The New International Encyclopædia/Selma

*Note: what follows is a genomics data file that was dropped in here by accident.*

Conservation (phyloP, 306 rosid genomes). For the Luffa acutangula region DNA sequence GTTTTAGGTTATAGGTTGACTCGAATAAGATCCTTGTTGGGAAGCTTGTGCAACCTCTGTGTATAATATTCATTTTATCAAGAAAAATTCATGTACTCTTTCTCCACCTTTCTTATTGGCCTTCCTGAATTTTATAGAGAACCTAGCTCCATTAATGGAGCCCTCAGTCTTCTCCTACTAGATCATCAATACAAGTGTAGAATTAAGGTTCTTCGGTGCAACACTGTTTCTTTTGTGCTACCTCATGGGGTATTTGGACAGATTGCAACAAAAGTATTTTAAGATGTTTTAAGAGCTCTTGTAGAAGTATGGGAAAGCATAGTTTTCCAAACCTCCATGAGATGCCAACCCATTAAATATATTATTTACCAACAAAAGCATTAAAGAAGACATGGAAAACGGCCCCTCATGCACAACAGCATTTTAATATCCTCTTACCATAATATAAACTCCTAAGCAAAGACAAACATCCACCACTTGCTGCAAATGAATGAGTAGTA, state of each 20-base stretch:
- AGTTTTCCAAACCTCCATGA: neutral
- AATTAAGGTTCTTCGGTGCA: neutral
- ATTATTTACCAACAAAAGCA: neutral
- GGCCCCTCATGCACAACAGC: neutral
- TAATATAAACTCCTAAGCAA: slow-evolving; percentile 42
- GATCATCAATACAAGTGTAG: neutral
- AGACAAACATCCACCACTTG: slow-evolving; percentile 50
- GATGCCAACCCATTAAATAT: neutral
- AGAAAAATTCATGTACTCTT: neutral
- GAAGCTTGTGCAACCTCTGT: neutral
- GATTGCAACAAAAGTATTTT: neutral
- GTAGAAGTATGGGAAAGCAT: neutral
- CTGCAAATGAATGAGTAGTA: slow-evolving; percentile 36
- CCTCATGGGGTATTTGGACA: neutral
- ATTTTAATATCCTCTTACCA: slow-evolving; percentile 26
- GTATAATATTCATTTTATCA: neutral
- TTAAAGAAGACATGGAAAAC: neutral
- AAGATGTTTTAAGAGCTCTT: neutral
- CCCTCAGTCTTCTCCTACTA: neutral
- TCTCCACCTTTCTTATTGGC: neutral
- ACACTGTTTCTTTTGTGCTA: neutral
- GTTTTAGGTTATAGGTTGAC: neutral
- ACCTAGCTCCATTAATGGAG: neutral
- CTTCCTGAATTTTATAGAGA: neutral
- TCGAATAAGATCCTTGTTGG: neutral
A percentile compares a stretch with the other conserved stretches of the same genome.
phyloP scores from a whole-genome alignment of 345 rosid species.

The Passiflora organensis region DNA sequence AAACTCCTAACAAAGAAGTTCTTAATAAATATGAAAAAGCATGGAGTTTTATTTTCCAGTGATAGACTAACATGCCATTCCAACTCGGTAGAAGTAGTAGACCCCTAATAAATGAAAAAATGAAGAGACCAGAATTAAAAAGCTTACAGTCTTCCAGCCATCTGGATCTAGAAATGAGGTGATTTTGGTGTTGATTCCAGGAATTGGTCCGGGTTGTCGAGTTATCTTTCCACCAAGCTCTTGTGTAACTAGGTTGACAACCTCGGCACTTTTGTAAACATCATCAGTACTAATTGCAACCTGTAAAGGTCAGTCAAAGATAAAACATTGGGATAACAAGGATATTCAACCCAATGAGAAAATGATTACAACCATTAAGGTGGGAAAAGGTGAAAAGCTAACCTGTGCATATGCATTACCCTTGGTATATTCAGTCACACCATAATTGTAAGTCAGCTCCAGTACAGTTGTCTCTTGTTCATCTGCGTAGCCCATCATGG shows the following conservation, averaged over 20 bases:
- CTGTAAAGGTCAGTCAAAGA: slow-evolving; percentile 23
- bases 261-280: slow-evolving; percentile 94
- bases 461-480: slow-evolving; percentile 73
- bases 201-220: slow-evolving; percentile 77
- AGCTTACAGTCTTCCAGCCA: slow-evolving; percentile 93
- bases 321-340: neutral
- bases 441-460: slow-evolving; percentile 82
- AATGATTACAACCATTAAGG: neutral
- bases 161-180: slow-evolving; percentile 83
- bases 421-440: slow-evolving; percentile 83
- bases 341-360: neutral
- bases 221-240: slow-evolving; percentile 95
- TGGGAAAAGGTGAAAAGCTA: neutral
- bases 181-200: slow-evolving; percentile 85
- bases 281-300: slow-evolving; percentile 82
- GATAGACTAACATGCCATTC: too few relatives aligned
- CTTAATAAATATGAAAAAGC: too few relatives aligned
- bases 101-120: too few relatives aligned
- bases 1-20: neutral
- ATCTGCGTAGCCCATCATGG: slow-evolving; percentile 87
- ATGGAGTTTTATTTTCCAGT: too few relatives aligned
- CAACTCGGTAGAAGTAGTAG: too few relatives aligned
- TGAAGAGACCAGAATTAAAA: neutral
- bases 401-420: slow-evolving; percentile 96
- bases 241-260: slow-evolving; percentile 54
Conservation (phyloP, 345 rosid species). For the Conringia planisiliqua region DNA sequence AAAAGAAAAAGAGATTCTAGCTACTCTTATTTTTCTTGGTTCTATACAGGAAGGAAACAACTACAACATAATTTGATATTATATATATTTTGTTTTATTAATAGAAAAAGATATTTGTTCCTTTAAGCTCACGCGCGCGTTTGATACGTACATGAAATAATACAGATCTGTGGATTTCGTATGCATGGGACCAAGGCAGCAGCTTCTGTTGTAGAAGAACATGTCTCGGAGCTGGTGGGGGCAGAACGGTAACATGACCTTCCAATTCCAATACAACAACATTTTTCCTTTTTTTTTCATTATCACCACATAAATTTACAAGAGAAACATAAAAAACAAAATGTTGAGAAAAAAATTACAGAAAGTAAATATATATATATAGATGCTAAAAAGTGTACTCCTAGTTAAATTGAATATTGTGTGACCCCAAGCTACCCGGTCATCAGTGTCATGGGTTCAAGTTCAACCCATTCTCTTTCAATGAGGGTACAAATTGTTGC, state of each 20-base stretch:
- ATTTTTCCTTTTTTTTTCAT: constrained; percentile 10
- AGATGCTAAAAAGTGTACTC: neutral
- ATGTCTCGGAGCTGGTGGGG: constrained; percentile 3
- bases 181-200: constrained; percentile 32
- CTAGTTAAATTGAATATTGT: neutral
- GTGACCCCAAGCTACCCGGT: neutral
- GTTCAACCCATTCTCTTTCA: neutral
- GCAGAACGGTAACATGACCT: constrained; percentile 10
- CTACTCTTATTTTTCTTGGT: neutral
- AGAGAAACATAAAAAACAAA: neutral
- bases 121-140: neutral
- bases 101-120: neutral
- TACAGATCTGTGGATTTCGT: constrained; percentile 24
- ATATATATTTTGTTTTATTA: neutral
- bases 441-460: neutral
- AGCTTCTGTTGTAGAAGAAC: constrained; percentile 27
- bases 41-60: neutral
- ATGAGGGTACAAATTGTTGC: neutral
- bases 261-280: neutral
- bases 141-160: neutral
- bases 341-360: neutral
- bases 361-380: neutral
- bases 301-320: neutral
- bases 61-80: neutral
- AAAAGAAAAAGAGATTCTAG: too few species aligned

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SEL′MA. The county-seat of Dallas County, Ala., 50 miles west of Montgomery; on the Alabama River, which is navigable to this point all the year, and on the Southern, the Western of Alabama, the Louisville and Nashville, and the Birmingham, Selma and New Orleans railroads (Map: Alabama, B 3). It has Dallas Academy, a public library, and the Alabama Baptist Colored University, opened in 1878. Noteworthy are the court house, Young Men's Christian Association building, and the Alabama River bridge. Selma is the centre of a section engaged in cotton-growing, farming, and cattle-raising, and has considerable industrial importance. Repair shops of the Southern Railway, cotton mills and cotton gins, a large grist mill, and manufactories of cottonseed oil, engines and boilers, machinery, wagons, bricks, and boxes are among the leading establishments. The government, under the revised charter of 1900, is vested in a mayor and a unicameral council. Selma was settled in 1823. During the Civil War it was an important military depot for the Confederate army. On April 2, 1865, after a sharp engagement, the garrison surrendered to a Federal army under General J. H. Wilson. Population, 1890, 7622; 1900, 8713.